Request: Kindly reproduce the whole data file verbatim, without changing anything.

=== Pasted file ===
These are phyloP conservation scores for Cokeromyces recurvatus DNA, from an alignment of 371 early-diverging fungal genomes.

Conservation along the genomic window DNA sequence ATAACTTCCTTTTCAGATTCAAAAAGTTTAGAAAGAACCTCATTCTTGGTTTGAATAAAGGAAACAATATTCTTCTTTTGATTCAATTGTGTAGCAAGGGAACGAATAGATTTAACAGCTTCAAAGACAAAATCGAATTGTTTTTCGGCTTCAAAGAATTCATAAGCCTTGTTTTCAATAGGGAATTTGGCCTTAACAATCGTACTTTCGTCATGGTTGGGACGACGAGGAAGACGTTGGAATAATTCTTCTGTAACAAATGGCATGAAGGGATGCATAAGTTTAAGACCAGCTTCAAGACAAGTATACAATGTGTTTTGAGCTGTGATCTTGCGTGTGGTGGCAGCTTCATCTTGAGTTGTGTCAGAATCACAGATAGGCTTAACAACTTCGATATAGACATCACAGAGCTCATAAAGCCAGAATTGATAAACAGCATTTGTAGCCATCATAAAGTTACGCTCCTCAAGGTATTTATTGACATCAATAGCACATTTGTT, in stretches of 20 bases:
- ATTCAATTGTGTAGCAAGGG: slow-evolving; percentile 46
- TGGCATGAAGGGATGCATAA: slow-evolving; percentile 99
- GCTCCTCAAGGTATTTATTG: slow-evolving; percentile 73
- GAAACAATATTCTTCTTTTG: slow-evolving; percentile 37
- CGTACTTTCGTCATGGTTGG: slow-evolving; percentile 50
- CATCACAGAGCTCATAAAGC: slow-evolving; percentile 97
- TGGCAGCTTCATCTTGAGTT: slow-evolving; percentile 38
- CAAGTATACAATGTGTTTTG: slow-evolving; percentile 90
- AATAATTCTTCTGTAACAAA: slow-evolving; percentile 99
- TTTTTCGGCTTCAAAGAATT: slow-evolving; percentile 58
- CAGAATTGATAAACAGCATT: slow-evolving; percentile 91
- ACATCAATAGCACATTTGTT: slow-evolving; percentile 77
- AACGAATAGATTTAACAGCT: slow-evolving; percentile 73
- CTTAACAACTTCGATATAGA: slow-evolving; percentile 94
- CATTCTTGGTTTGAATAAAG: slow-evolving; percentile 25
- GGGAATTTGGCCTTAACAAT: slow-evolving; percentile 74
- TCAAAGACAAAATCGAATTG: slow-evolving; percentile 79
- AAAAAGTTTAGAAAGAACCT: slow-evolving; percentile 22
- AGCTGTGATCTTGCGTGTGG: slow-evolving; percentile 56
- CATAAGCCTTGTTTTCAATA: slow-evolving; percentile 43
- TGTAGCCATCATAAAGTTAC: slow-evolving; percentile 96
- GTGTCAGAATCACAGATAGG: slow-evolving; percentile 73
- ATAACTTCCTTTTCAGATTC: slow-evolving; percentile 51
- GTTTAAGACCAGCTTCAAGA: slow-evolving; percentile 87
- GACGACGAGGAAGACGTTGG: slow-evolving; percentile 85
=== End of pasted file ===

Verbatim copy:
These are phyloP conservation scores for Cokeromyces recurvatus DNA, from an alignment of 371 early-diverging fungal genomes.

Conservation along the genomic window DNA sequence ATAACTTCCTTTTCAGATTCAAAAAGTTTAGAAAGAACCTCATTCTTGGTTTGAATAAAGGAAACAATATTCTTCTTTTGATTCAATTGTGTAGCAAGGGAACGAATAGATTTAACAGCTTCAAAGACAAAATCGAATTGTTTTTCGGCTTCAAAGAATTCATAAGCCTTGTTTTCAATAGGGAATTTGGCCTTAACAATCGTACTTTCGTCATGGTTGGGACGACGAGGAAGACGTTGGAATAATTCTTCTGTAACAAATGGCATGAAGGGATGCATAAGTTTAAGACCAGCTTCAAGACAAGTATACAATGTGTTTTGAGCTGTGATCTTGCGTGTGGTGGCAGCTTCATCTTGAGTTGTGTCAGAATCACAGATAGGCTTAACAACTTCGATATAGACATCACAGAGCTCATAAAGCCAGAATTGATAAACAGCATTTGTAGCCATCATAAAGTTACGCTCCTCAAGGTATTTATTGACATCAATAGCACATTTGTT, in stretches of 20 bases:
- ATTCAATTGTGTAGCAAGGG: slow-evolving; percentile 46
- TGGCATGAAGGGATGCATAA: slow-evolving; percentile 99
- GCTCCTCAAGGTATTTATTG: slow-evolving; percentile 73
- GAAACAATATTCTTCTTTTG: slow-evolving; percentile 37
- CGTACTTTCGTCATGGTTGG: slow-evolving; percentile 50
- CATCACAGAGCTCATAAAGC: slow-evolving; percentile 97
- TGGCAGCTTCATCTTGAGTT: slow-evolving; percentile 38
- CAAGTATACAATGTGTTTTG: slow-evolving; percentile 90
- AATAATTCTTCTGTAACAAA: slow-evolving; percentile 99
- TTTTTCGGCTTCAAAGAATT: slow-evolving; percentile 58
- CAGAATTGATAAACAGCATT: slow-evolving; percentile 91
- ACATCAATAGCACATTTGTT: slow-evolving; percentile 77
- AACGAATAGATTTAACAGCT: slow-evolving; percentile 73
- CTTAACAACTTCGATATAGA: slow-evolving; percentile 94
- CATTCTTGGTTTGAATAAAG: slow-evolving; percentile 25
- GGGAATTTGGCCTTAACAAT: slow-evolving; percentile 74
- TCAAAGACAAAATCGAATTG: slow-evolving; percentile 79
- AAAAAGTTTAGAAAGAACCT: slow-evolving; percentile 22
- AGCTGTGATCTTGCGTGTGG: slow-evolving; percentile 56
- CATAAGCCTTGTTTTCAATA: slow-evolving; percentile 43
- TGTAGCCATCATAAAGTTAC: slow-evolving; percentile 96
- GTGTCAGAATCACAGATAGG: slow-evolving; percentile 73
- ATAACTTCCTTTTCAGATTC: slow-evolving; percentile 51
- GTTTAAGACCAGCTTCAAGA: slow-evolving; percentile 87
- GACGACGAGGAAGACGTTGG: slow-evolving; percentile 85